Need help with Soundstream Van Gogh VGA800.2 amp

I bought this amplifier to try to repair it, since it is supposed to be a very good amp. Opened it up when I got it and this is what I found:

Pictures:
Soundstream Van Gogh VGA800 2 pictures by jaimegmr - Photobucket

It looks like someone has opened it up before to try to repair it. The 8 transistors on the bottom of the main board appear to have orange-colored hardened flux or something on the pins.

The two obvious problems that I see with the board are the following:
  • The largest inductor (L9) has one of the wires broken off where it goes into the board.
  • The board is darkened in an area that has DZ53, DZ54, R27, R28, and R30. They all got hot when I powered up the amplifier.

Is the easiest solution for L9 to just wind up a new wire to replace the broken one?

What could be causing the diodes and resistors I described above to heat up?

I checked the LEDs when I powered it up and the Rail+ and the Power LEDs were turned on. The first time I made L9 touch the broken wire while the amp was ON. The second time that I powered up the amp after holding the L9 inductor in place, only the Power LED turned on.

Is there a service manual or schematics available for this amp (or any of the Van Gogh series)?

Thanks in advance.
 
The largest inductor is part of the power supply, it has one winding for each rail (positive and negative). When one lead becomes broken one of the supply rails becomes missing. This may produce further damage, such as overheating of components in the output stage, because when one rail is missing high currents may flow where they are not supposed to.

So first step is to repair the big inductor and check that both supply rails are in place. Then you can check for further damage.
 
I connected the big inductor back in place by unwinding 1 turn from each of the two loops, so now they each have 26 turns instead of 27. The amp powers up and I got the following measurements:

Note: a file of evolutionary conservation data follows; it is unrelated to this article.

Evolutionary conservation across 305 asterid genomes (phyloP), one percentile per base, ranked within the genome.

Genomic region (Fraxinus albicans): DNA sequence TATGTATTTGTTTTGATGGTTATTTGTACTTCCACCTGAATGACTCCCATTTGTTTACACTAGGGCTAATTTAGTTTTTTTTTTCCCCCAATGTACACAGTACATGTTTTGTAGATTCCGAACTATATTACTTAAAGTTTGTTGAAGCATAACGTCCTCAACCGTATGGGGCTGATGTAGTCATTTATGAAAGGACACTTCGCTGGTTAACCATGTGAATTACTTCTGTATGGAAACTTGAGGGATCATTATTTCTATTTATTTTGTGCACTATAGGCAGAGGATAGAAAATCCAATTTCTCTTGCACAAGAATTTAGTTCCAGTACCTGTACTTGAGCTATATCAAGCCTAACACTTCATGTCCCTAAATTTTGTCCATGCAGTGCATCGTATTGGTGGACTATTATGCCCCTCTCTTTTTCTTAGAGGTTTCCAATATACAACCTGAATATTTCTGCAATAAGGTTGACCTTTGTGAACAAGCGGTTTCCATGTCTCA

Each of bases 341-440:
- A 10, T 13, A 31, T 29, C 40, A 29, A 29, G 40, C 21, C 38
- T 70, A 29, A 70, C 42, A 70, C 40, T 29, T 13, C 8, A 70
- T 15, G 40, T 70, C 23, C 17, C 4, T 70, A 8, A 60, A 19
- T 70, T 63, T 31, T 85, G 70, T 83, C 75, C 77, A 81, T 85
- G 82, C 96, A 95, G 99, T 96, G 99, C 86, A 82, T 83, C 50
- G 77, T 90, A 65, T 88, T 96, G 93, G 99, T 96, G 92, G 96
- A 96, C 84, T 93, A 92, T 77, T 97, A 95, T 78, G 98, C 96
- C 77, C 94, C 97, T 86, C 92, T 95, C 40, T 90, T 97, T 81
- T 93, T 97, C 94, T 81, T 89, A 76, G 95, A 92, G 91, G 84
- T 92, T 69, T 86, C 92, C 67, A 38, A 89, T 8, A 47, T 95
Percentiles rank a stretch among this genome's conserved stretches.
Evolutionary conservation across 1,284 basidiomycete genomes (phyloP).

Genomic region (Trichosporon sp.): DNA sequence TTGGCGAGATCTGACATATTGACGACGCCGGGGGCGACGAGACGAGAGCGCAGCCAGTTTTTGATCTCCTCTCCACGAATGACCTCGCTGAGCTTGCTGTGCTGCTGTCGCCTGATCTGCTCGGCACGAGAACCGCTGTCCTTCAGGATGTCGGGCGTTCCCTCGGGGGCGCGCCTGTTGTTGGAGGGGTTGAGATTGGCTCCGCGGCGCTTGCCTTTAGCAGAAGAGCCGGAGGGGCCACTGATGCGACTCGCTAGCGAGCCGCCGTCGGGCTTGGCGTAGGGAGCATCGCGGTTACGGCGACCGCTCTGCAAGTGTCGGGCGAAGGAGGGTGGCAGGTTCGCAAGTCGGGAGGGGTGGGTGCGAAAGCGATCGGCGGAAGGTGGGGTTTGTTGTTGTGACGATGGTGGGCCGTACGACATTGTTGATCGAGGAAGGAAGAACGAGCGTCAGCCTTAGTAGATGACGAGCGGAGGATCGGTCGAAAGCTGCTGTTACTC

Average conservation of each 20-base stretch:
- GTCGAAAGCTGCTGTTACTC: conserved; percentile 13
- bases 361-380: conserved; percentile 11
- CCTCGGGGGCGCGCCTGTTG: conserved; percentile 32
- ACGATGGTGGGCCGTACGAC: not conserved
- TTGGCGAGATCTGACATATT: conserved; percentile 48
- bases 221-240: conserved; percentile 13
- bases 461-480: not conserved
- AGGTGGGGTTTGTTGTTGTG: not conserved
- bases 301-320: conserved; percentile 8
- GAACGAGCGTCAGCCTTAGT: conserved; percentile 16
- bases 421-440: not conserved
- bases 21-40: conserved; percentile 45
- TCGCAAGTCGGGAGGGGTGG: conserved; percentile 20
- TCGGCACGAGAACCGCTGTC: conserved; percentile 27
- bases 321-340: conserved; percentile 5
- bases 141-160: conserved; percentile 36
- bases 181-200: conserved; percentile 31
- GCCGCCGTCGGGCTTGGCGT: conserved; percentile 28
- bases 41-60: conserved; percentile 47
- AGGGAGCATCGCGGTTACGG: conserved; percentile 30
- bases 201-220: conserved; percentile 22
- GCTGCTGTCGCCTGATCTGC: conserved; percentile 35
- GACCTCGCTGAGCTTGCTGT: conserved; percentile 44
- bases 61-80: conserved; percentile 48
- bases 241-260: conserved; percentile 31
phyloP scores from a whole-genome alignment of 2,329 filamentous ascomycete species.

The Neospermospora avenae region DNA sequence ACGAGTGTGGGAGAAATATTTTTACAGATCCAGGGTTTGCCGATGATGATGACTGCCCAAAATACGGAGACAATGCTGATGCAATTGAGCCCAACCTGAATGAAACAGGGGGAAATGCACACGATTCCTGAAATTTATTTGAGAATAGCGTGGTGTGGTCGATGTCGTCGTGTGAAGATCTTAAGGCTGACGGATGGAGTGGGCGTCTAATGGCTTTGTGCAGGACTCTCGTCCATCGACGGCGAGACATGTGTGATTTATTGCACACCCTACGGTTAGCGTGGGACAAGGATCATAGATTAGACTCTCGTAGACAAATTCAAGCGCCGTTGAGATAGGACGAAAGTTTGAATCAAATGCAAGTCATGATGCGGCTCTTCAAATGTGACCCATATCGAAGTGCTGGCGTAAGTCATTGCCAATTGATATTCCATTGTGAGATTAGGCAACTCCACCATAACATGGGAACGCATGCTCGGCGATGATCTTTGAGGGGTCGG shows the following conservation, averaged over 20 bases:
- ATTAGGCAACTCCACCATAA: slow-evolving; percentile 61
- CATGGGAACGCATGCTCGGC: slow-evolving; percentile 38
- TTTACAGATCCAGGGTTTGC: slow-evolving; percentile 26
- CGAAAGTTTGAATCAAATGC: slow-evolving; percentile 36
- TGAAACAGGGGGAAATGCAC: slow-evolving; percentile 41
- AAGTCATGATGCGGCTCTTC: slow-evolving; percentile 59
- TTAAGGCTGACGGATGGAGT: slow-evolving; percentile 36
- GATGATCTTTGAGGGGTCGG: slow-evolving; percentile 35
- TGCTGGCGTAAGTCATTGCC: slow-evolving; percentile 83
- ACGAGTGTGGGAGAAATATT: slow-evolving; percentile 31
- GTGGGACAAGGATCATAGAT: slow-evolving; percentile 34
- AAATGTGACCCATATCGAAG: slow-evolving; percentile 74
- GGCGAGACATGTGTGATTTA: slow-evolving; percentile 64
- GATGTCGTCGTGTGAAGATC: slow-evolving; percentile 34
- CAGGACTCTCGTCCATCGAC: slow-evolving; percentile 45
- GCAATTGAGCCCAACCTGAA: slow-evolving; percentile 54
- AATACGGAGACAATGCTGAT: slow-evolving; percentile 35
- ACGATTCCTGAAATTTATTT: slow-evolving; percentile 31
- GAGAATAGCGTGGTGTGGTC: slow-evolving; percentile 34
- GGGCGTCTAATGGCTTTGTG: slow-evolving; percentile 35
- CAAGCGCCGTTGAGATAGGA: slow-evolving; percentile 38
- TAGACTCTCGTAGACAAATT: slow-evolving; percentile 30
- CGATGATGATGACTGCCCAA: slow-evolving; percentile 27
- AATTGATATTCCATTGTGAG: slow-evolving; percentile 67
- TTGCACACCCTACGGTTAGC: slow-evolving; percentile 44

GND to 1st coil of L9: -32.5V (first try), -47V (second try)
GND to 2nd coil of L9: 70V (first try), 52V (second try)
Approximately 100V across both coils.

Remote wire not connected: Power supply voltage 11.1V.
Remote wire connected (Amp ON): Power supply voltage 11.9V.

DZ53: 37.4V across zener diode, 38.3V after ~10-15 seconds.
DZ54: 37V across zener diode, 39V after ~10-15 seconds.

I measured different voltages at L9 each of the two times I tested it. The only thing that happened in between was that my power supply fuse (5A) blew up and I put in another 5A fuse, so I dont know if this has anything to do with the reason the voltages changed. The voltage across the two coils of L9 did seem to stay at around 100V both times.

I also noticed that the voltage at the input of the Amp was lower (11.1V) when the amp was off, than when the amp was on (11.9V). I did not check the currents, but this would lead me to believe that there is a higher current draw while off than when on with no signal input.

The voltage across the two 36V Zener diodes, DZ53 and DZ54, increased slowly. The longer I kept the amplifier on, the higher the voltage across the diodes went. It started out at around 37.4V for DZ53 and ended up at about 38.4V after around 10-15 seconds. For the DZ54 diode, it started out at around 37 and ended up at around 39V after 10-15 seconds.
 
One end of each winding on L9 has high frequency AC, resulting in non-meaningful multimeter readings (neither DC nor AC). The other end of each winding has valid DC and close to 0V AC. The "good" ends may be at opposite sides.